On May 26th I briefed the UN Security Council on the situation in the Middle East, including the Palestinian question. This is a regular monthly briefing, which updates the Security Council on what has been happening on the ground in the past month. Last month it was focused on a broader overview of developments in the region. This month most of it was focused on the situation in Gaza, where we are walking into another crisis with our eyes wide open. I warned the Security Council that unless urgent measures are taken to de-escalate, the crisis risks spiraling out of control with devastating consequences for Palestinians and Israelis alike.

Since Hamas established an Administrative Committee in March, a parallel institution to run governmental affairs in Gaza,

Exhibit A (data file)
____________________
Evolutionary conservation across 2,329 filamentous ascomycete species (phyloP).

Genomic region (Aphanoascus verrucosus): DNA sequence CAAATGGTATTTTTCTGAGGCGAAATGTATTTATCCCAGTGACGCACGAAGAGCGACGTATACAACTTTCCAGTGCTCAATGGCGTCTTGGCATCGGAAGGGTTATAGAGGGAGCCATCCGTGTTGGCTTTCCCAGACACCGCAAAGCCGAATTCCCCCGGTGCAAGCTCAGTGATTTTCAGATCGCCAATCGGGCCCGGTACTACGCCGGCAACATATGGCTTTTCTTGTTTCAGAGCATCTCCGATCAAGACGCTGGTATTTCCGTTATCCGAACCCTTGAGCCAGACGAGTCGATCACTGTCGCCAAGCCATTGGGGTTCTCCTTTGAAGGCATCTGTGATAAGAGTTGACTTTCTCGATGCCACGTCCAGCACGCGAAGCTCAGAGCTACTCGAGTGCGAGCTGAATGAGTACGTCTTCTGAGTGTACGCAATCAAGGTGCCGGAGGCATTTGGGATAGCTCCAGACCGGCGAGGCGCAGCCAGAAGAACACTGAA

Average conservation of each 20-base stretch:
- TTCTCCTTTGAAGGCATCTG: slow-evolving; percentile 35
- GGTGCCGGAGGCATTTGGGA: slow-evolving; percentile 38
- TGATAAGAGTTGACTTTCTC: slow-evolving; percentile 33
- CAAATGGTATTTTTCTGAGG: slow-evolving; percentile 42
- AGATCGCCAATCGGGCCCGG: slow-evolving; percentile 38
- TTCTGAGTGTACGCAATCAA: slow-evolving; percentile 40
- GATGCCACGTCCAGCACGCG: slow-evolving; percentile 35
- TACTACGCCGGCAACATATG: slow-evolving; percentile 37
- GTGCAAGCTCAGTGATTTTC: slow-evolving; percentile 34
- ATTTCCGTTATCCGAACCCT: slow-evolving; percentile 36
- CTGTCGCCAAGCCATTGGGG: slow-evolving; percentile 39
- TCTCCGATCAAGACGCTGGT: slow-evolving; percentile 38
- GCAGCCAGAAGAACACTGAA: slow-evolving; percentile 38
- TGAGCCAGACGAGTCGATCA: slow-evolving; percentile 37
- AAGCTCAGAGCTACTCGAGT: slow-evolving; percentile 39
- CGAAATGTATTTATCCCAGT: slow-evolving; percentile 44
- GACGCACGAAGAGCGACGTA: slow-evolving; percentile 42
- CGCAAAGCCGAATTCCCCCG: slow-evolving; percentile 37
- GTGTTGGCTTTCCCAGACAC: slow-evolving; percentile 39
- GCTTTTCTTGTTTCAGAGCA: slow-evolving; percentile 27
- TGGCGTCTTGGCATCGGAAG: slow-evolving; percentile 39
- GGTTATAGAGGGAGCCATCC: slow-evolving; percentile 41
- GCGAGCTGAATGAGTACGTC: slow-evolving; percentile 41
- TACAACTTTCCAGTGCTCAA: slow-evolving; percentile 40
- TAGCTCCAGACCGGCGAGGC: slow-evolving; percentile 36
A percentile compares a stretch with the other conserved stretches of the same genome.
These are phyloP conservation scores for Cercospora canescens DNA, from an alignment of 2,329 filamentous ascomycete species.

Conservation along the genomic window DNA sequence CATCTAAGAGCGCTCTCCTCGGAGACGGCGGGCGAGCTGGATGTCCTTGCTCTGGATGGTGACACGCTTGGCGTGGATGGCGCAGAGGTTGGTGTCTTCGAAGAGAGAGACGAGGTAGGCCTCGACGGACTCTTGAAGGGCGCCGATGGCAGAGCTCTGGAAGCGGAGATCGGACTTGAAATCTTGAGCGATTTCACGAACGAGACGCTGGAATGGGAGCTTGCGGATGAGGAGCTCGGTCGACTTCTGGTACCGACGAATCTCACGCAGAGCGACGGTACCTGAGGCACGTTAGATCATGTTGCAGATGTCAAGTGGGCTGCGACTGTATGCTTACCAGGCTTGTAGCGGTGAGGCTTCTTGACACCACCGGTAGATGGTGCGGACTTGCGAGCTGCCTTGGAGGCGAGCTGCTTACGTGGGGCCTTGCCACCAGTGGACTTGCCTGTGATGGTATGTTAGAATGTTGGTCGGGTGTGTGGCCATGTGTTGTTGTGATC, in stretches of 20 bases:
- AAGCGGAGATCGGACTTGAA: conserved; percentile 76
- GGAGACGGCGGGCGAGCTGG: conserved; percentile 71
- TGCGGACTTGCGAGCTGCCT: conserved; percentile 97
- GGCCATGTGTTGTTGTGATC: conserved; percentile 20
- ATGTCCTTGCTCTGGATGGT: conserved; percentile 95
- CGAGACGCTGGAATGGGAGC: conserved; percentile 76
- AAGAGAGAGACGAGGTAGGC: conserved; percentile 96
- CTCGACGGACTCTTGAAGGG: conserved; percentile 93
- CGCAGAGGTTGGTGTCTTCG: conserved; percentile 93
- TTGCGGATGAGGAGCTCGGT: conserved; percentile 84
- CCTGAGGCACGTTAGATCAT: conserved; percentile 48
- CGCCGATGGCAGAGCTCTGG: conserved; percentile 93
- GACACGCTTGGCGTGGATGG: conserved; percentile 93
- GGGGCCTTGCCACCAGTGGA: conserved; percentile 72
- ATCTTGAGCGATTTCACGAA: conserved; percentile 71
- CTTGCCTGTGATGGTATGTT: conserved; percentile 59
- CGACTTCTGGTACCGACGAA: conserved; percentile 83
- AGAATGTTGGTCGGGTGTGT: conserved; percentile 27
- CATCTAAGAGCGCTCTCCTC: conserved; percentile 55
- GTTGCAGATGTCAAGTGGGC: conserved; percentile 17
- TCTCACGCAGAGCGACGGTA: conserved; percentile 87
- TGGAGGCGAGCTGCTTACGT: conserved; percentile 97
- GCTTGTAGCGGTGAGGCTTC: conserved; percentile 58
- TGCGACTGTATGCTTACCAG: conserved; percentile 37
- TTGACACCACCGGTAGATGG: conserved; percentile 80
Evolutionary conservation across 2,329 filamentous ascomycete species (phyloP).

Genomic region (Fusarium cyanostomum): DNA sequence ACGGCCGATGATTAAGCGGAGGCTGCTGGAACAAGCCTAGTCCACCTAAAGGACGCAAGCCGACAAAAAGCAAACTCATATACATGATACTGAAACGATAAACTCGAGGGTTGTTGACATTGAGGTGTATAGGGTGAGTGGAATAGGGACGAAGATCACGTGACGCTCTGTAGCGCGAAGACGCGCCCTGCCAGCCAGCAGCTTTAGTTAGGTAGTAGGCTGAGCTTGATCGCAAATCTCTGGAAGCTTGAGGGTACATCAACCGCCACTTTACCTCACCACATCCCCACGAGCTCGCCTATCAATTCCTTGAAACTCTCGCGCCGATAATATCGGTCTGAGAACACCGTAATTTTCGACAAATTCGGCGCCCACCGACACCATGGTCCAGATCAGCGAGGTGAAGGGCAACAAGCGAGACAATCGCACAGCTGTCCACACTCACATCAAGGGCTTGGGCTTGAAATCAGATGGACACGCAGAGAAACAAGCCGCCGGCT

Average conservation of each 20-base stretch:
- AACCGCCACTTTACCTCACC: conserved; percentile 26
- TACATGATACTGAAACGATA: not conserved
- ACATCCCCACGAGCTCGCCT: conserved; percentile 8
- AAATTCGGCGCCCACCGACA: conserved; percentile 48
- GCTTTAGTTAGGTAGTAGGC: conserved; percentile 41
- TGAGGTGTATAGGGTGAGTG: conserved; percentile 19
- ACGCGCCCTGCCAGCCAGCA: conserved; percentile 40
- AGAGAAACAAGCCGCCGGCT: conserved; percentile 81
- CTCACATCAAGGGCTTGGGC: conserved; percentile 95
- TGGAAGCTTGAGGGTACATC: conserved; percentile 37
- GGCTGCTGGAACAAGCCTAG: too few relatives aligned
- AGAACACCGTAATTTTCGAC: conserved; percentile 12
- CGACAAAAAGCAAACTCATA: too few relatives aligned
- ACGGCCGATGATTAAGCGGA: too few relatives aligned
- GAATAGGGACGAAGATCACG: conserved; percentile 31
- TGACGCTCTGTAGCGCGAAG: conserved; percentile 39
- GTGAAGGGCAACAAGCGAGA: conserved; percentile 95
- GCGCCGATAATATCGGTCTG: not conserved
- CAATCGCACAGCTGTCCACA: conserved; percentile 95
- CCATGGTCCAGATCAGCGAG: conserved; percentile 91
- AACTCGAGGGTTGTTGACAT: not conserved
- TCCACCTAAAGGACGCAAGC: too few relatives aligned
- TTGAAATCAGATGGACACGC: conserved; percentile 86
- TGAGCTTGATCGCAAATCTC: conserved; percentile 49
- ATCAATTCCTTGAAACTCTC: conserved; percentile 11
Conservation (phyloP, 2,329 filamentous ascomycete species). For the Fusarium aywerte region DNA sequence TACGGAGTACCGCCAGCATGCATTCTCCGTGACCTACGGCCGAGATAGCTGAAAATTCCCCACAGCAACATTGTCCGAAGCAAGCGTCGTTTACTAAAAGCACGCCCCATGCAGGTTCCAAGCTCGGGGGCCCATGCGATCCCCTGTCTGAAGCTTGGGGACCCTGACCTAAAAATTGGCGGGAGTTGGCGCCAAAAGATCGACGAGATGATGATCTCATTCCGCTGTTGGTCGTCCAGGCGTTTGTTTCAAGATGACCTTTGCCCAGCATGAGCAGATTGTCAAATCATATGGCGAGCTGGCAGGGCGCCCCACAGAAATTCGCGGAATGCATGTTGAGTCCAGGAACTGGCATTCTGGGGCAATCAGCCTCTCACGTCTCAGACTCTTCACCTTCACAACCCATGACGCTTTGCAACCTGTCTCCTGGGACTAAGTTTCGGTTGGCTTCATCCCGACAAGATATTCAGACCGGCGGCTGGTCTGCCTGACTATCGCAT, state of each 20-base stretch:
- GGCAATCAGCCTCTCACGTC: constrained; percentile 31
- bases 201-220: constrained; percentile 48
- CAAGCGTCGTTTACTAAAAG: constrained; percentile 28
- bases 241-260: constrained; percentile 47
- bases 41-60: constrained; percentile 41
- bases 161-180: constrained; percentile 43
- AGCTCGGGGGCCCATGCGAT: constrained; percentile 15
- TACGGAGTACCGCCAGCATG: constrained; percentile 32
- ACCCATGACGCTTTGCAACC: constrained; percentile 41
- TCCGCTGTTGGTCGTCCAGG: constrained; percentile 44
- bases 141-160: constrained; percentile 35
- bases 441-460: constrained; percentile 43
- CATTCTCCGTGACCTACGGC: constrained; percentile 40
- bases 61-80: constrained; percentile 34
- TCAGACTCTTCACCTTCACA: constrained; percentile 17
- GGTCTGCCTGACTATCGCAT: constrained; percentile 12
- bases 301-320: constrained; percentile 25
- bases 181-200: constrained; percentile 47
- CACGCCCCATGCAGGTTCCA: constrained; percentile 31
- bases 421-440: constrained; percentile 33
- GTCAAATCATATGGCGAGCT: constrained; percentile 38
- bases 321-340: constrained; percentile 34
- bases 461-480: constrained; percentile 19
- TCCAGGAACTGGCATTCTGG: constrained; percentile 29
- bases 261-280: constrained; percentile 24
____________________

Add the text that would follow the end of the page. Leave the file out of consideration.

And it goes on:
the intra-Palestinian political tug-of-war has led to a significant deterioration in relations between Fatah and Hamas.

The result is a significant worsening of the humanitarian crisis which risks exploding into another conflict that can only begin to be resolved by compromise, by the implementation of intra-Palestinian agreements and an ending of the closures.

In April, the Palestinian Government upheld its decision to reduce salary allowances to nearly 60,000 public sector employees in Gaza. While the Government needs to ensure its fiscal sustainability under increasingly difficult economic conditions, it is important that reforms or decisions to reduce expenditures are fairly distributed and made with consideration to the harsh conditions in Gaza.

Gaza is also in the midst of an unprecedented energy crisis. The power plant, that supplies 30 per cent of Gaza’s electricity, stopped functioning on 16 April, due to a dispute between the Palestinian Authority and Hamas over taxation on fuel.